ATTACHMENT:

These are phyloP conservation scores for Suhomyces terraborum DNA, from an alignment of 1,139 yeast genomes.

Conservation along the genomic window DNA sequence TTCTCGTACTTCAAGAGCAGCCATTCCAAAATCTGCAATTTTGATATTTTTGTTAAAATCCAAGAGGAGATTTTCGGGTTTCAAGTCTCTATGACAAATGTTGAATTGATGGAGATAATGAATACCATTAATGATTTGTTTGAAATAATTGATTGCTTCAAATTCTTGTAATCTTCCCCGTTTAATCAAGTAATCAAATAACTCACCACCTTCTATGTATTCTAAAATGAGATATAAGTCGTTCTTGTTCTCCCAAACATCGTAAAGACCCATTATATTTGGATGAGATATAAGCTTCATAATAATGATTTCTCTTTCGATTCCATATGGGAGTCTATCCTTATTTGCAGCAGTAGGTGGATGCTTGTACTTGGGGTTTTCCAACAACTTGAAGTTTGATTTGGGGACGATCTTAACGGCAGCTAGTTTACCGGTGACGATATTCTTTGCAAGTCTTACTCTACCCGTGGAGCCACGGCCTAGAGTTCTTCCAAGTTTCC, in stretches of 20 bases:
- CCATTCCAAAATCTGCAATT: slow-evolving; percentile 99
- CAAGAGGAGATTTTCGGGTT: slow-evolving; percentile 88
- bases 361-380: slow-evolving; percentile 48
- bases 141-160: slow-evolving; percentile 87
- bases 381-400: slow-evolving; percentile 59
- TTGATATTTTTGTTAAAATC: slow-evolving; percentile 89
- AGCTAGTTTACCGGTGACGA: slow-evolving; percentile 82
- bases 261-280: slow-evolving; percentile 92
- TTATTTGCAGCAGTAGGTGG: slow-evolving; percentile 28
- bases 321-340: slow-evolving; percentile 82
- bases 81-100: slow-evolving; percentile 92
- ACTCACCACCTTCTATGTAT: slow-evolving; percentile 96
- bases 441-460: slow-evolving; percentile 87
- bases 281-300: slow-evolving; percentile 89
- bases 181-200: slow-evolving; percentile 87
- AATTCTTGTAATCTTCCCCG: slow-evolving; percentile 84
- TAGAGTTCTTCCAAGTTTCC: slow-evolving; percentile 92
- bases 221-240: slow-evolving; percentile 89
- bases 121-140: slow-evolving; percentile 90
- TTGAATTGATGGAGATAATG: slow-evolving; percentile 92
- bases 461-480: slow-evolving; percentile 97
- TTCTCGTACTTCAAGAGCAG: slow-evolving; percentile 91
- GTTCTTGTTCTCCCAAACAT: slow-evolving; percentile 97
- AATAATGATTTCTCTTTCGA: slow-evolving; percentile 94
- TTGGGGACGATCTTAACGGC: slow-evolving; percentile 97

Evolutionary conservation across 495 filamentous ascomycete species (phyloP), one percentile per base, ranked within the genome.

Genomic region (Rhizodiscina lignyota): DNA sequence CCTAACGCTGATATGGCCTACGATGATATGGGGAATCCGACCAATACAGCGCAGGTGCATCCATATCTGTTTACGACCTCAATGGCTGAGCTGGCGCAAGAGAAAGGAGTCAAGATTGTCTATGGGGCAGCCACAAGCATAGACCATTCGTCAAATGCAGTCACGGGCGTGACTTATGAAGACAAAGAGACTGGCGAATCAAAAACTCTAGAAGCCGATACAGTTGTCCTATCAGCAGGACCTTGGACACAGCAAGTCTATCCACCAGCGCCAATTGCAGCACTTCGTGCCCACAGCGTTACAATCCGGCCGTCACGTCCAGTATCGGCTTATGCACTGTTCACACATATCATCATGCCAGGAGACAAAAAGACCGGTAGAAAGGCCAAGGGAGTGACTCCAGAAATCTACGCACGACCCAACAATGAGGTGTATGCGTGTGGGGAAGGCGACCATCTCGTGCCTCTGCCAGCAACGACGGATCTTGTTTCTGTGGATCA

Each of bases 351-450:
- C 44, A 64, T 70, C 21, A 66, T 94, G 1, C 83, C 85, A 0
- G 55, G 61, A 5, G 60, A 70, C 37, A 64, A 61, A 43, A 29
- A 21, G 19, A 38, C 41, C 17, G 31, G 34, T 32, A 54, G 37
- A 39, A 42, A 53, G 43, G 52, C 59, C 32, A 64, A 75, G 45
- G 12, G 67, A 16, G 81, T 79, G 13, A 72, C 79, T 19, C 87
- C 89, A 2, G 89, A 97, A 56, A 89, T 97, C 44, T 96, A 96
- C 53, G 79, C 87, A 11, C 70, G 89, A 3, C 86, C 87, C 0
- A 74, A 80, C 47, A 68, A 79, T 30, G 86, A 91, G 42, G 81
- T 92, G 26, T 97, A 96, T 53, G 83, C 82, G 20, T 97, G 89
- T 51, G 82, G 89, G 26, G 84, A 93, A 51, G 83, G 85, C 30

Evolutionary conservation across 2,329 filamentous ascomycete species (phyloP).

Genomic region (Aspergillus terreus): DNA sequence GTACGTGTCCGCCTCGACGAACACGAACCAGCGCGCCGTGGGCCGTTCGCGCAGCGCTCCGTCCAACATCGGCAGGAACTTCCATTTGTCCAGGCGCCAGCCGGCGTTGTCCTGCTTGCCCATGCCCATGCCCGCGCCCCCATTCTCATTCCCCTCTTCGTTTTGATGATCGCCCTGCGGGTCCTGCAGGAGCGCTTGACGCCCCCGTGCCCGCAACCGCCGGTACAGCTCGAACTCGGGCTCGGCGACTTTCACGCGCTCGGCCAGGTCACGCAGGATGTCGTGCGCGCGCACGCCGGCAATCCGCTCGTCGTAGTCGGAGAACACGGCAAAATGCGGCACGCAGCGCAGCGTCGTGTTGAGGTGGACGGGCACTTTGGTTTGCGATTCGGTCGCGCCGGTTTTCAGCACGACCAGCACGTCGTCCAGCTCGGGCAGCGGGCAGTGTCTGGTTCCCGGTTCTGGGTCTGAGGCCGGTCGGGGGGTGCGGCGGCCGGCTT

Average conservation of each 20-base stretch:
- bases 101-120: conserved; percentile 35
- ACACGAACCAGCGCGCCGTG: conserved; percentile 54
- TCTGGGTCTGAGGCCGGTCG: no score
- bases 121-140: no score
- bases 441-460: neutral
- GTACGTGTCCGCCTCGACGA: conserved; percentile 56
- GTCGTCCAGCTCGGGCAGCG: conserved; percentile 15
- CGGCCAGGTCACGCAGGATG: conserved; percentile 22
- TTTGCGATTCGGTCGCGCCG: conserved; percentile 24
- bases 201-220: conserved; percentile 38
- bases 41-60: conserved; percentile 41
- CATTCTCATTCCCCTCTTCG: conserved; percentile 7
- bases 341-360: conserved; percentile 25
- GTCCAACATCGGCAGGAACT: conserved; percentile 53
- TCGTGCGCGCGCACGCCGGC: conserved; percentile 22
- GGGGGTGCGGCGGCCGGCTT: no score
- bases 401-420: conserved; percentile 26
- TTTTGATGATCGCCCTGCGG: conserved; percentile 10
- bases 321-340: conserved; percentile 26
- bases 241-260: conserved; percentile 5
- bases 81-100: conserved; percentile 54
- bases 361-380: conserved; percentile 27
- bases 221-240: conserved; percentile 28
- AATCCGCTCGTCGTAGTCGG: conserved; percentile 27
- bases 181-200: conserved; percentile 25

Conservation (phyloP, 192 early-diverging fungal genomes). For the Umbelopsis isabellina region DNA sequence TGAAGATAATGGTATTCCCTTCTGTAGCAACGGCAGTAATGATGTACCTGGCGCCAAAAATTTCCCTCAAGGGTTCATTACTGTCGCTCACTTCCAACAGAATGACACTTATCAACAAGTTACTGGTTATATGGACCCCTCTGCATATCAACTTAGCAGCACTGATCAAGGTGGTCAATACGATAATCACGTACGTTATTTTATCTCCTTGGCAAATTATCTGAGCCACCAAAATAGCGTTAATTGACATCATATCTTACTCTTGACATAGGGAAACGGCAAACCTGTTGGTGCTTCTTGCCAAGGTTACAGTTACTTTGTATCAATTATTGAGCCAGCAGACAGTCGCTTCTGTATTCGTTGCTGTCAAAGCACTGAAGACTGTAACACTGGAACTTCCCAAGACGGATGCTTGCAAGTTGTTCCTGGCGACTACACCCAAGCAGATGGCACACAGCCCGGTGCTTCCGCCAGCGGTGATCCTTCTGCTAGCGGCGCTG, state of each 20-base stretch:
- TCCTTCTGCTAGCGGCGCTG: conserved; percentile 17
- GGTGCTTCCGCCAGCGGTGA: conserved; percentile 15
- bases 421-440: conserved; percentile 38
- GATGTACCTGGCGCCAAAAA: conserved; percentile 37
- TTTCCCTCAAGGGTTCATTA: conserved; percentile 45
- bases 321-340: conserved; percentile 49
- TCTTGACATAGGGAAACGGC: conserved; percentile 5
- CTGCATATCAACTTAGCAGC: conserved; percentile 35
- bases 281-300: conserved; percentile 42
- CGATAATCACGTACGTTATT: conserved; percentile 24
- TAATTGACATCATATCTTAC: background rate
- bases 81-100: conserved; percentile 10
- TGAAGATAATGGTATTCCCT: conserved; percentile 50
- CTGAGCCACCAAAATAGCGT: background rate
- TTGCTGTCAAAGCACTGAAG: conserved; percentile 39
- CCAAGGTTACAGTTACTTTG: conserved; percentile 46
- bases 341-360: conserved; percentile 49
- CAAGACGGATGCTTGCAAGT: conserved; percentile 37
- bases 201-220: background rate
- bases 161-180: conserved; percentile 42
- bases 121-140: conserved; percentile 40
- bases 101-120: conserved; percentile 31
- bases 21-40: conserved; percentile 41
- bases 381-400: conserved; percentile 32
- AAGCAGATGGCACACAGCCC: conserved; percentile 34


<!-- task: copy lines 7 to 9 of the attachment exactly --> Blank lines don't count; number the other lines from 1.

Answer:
- bases 381-400: slow-evolving; percentile 59
- TTGATATTTTTGTTAAAATC: slow-evolving; percentile 89
- AGCTAGTTTACCGGTGACGA: slow-evolving; percentile 82